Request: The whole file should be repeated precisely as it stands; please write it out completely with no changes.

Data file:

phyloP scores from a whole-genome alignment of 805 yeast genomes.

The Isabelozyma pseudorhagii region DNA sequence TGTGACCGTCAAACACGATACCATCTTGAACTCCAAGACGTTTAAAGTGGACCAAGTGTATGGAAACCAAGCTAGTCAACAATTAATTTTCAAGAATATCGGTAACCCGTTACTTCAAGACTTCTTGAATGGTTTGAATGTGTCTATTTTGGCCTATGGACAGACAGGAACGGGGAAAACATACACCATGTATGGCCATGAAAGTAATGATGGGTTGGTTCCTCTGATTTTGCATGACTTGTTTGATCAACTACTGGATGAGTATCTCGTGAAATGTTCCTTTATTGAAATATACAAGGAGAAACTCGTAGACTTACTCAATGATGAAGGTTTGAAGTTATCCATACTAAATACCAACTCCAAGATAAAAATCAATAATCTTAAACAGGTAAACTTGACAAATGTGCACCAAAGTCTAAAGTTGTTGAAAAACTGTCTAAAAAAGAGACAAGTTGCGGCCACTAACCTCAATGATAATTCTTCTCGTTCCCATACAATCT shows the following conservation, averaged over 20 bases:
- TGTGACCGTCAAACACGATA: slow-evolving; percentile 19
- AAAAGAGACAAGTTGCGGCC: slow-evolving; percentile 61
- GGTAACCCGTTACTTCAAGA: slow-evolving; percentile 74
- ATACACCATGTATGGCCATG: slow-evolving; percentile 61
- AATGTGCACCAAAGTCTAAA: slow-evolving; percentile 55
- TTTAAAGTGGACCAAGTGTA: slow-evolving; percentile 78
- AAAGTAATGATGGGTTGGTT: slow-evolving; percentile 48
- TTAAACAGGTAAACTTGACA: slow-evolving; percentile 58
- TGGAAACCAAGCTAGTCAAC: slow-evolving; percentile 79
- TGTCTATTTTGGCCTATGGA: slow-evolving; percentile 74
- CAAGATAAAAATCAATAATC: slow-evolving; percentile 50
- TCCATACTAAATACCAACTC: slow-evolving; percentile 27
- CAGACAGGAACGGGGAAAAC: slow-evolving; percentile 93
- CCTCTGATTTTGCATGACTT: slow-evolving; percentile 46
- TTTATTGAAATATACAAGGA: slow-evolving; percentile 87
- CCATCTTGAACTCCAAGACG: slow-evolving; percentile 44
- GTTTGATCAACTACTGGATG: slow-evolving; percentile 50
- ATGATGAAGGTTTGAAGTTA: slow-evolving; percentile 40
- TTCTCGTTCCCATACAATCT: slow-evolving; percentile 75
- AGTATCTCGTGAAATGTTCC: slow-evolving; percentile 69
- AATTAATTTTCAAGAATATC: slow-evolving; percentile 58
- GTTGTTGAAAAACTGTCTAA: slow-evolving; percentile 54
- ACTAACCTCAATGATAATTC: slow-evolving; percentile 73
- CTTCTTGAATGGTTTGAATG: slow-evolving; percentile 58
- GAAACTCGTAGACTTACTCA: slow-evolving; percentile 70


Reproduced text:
phyloP scores from a whole-genome alignment of 805 yeast genomes.

The Isabelozyma pseudorhagii region DNA sequence TGTGACCGTCAAACACGATACCATCTTGAACTCCAAGACGTTTAAAGTGGACCAAGTGTATGGAAACCAAGCTAGTCAACAATTAATTTTCAAGAATATCGGTAACCCGTTACTTCAAGACTTCTTGAATGGTTTGAATGTGTCTATTTTGGCCTATGGACAGACAGGAACGGGGAAAACATACACCATGTATGGCCATGAAAGTAATGATGGGTTGGTTCCTCTGATTTTGCATGACTTGTTTGATCAACTACTGGATGAGTATCTCGTGAAATGTTCCTTTATTGAAATATACAAGGAGAAACTCGTAGACTTACTCAATGATGAAGGTTTGAAGTTATCCATACTAAATACCAACTCCAAGATAAAAATCAATAATCTTAAACAGGTAAACTTGACAAATGTGCACCAAAGTCTAAAGTTGTTGAAAAACTGTCTAAAAAAGAGACAAGTTGCGGCCACTAACCTCAATGATAATTCTTCTCGTTCCCATACAATCT shows the following conservation, averaged over 20 bases:
- TGTGACCGTCAAACACGATA: slow-evolving; percentile 19
- AAAAGAGACAAGTTGCGGCC: slow-evolving; percentile 61
- GGTAACCCGTTACTTCAAGA: slow-evolving; percentile 74
- ATACACCATGTATGGCCATG: slow-evolving; percentile 61
- AATGTGCACCAAAGTCTAAA: slow-evolving; percentile 55
- TTTAAAGTGGACCAAGTGTA: slow-evolving; percentile 78
- AAAGTAATGATGGGTTGGTT: slow-evolving; percentile 48
- TTAAACAGGTAAACTTGACA: slow-evolving; percentile 58
- TGGAAACCAAGCTAGTCAAC: slow-evolving; percentile 79
- TGTCTATTTTGGCCTATGGA: slow-evolving; percentile 74
- CAAGATAAAAATCAATAATC: slow-evolving; percentile 50
- TCCATACTAAATACCAACTC: slow-evolving; percentile 27
- CAGACAGGAACGGGGAAAAC: slow-evolving; percentile 93
- CCTCTGATTTTGCATGACTT: slow-evolving; percentile 46
- TTTATTGAAATATACAAGGA: slow-evolving; percentile 87
- CCATCTTGAACTCCAAGACG: slow-evolving; percentile 44
- GTTTGATCAACTACTGGATG: slow-evolving; percentile 50
- ATGATGAAGGTTTGAAGTTA: slow-evolving; percentile 40
- TTCTCGTTCCCATACAATCT: slow-evolving; percentile 75
- AGTATCTCGTGAAATGTTCC: slow-evolving; percentile 69
- AATTAATTTTCAAGAATATC: slow-evolving; percentile 58
- GTTGTTGAAAAACTGTCTAA: slow-evolving; percentile 54
- ACTAACCTCAATGATAATTC: slow-evolving; percentile 73
- CTTCTTGAATGGTTTGAATG: slow-evolving; percentile 58
- GAAACTCGTAGACTTACTCA: slow-evolving; percentile 70